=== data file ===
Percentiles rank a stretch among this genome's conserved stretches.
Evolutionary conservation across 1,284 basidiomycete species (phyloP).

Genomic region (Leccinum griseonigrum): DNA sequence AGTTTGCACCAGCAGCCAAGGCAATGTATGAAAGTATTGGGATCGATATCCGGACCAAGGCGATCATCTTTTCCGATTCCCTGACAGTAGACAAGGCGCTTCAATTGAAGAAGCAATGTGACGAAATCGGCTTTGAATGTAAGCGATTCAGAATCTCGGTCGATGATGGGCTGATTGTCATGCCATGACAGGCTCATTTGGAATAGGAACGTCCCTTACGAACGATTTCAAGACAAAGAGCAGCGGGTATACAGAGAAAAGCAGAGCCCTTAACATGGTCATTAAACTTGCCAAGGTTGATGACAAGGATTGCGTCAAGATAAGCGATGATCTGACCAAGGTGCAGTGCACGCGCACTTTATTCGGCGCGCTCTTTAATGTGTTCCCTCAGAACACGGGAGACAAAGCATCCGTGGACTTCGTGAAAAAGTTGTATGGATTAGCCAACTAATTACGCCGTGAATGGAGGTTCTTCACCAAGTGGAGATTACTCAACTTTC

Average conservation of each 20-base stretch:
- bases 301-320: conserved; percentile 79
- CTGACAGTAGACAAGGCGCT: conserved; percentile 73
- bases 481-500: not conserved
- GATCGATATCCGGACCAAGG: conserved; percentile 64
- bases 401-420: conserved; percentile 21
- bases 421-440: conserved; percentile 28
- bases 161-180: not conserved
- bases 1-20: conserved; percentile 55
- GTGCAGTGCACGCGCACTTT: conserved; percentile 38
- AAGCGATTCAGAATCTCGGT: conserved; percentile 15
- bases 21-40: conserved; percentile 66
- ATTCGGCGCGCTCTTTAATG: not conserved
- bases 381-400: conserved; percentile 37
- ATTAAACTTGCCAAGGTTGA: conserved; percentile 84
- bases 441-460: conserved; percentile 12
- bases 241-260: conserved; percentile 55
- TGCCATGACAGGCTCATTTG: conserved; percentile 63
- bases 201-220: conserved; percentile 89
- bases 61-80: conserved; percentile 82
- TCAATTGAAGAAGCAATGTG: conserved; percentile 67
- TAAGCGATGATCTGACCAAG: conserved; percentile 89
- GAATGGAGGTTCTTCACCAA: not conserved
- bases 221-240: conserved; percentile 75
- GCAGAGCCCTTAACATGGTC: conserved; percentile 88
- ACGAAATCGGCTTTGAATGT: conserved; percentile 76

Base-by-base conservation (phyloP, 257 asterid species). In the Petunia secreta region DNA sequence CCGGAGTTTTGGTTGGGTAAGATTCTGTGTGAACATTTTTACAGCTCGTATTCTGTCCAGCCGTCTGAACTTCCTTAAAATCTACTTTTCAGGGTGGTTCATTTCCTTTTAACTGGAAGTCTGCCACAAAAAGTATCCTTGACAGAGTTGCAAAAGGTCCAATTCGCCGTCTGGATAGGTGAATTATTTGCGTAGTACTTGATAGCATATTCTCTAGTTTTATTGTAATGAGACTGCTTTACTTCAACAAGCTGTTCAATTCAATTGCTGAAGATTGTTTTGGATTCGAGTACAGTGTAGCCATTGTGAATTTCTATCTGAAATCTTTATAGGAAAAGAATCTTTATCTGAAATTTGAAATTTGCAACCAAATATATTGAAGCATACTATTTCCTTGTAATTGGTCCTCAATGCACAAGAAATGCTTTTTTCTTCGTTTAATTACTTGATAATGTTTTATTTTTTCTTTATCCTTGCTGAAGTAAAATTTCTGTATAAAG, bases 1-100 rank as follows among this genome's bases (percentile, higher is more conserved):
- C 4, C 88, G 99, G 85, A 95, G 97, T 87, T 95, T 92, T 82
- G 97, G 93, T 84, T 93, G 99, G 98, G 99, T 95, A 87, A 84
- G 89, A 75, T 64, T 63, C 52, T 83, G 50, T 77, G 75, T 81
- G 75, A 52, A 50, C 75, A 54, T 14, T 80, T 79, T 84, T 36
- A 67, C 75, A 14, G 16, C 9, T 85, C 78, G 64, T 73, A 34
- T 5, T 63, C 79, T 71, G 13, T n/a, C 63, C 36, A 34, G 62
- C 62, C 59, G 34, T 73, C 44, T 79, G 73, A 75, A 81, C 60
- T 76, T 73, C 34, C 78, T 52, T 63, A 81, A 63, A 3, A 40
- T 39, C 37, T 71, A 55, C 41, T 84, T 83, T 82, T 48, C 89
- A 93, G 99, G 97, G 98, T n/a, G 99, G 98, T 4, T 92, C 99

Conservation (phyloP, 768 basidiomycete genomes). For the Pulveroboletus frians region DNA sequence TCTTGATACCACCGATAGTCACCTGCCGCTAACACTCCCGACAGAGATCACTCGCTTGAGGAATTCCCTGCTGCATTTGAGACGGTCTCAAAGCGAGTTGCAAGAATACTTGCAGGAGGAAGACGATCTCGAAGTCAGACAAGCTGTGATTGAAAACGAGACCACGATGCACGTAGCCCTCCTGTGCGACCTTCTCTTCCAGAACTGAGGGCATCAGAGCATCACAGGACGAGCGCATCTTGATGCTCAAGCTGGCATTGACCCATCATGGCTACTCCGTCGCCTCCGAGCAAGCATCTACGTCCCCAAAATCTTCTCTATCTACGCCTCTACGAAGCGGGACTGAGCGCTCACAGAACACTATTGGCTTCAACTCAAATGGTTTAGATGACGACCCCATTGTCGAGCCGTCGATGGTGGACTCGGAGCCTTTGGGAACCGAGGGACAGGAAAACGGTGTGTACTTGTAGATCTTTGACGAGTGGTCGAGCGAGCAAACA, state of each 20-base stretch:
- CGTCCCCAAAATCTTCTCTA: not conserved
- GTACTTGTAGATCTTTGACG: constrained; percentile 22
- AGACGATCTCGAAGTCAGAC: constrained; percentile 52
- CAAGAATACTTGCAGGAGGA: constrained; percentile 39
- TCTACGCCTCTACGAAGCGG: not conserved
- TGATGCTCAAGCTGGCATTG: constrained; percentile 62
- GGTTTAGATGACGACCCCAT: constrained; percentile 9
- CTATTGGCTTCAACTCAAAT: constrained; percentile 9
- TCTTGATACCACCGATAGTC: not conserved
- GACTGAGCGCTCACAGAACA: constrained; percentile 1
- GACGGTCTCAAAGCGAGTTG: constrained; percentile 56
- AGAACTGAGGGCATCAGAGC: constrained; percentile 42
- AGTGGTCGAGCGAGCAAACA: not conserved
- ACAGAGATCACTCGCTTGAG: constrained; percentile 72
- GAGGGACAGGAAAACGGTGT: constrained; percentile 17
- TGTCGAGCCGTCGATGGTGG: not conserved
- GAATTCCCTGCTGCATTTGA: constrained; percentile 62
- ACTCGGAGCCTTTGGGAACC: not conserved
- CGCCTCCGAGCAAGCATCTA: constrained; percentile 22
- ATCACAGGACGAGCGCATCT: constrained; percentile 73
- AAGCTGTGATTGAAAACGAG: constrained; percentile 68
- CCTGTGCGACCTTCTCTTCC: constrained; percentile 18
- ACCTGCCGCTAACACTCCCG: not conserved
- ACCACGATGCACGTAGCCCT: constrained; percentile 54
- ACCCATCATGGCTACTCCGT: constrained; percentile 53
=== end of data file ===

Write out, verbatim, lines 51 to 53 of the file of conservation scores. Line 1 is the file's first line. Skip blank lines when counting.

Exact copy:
- GACTGAGCGCTCACAGAACA: constrained; percentile 1
- GACGGTCTCAAAGCGAGTTG: constrained; percentile 56
- AGAACTGAGGGCATCAGAGC: constrained; percentile 42